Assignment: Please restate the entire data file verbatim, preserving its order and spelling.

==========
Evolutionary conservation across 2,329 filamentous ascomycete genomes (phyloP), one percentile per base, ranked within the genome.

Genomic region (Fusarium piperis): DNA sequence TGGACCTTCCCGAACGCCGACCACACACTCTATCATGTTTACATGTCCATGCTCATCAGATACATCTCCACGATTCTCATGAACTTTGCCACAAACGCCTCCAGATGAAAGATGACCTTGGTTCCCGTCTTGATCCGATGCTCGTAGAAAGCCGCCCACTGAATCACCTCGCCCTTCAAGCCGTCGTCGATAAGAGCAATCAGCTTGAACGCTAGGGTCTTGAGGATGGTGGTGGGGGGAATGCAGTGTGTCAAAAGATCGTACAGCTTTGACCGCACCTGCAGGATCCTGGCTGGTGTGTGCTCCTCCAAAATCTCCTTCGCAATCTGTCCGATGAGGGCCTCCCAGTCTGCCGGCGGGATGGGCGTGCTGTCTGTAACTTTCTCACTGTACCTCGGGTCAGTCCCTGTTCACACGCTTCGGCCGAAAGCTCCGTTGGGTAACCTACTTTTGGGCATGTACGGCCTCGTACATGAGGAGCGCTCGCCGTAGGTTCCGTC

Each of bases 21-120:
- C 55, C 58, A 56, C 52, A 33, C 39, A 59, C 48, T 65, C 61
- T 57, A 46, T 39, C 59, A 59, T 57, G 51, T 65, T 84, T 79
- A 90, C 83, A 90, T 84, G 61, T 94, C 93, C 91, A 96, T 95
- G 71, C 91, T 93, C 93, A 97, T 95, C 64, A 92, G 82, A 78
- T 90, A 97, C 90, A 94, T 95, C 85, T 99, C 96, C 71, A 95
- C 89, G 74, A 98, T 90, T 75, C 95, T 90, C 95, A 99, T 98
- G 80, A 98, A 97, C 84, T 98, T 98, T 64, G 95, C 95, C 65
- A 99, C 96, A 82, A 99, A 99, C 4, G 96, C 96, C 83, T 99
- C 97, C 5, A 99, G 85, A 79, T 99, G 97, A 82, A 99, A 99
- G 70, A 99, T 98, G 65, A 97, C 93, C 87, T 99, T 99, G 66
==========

Evolutionary conservation across 2,329 filamentous ascomycete genomes (phyloP), one percentile per base, ranked within the genome.

Genomic region (Fusarium piperis): DNA sequence TGGACCTTCCCGAACGCCGACCACACACTCTATCATGTTTACATGTCCATGCTCATCAGATACATCTCCACGATTCTCATGAACTTTGCCACAAACGCCTCCAGATGAAAGATGACCTTGGTTCCCGTCTTGATCCGATGCTCGTAGAAAGCCGCCCACTGAATCACCTCGCCCTTCAAGCCGTCGTCGATAAGAGCAATCAGCTTGAACGCTAGGGTCTTGAGGATGGTGGTGGGGGGAATGCAGTGTGTCAAAAGATCGTACAGCTTTGACCGCACCTGCAGGATCCTGGCTGGTGTGTGCTCCTCCAAAATCTCCTTCGCAATCTGTCCGATGAGGGCCTCCCAGTCTGCCGGCGGGATGGGCGTGCTGTCTGTAACTTTCTCACTGTACCTCGGGTCAGTCCCTGTTCACACGCTTCGGCCGAAAGCTCCGTTGGGTAACCTACTTTTGGGCATGTACGGCCTCGTACATGAGGAGCGCTCGCCGTAGGTTCCGTC

Each of bases 21-120:
- C 55, C 58, A 56, C 52, A 33, C 39, A 59, C 48, T 65, C 61
- T 57, A 46, T 39, C 59, A 59, T 57, G 51, T 65, T 84, T 79
- A 90, C 83, A 90, T 84, G 61, T 94, C 93, C 91, A 96, T 95
- G 71, C 91, T 93, C 93, A 97, T 95, C 64, A 92, G 82, A 78
- T 90, A 97, C 90, A 94, T 95, C 85, T 99, C 96, C 71, A 95
- C 89, G 74, A 98, T 90, T 75, C 95, T 90, C 95, A 99, T 98
- G 80, A 98, A 97, C 84, T 98, T 98, T 64, G 95, C 95, C 65
- A 99, C 96, A 82, A 99, A 99, C 4, G 96, C 96, C 83, T 99
- C 97, C 5, A 99, G 85, A 79, T 99, G 97, A 82, A 99, A 99
- G 70, A 99, T 98, G 65, A 97, C 93, C 87, T 99, T 99, G 66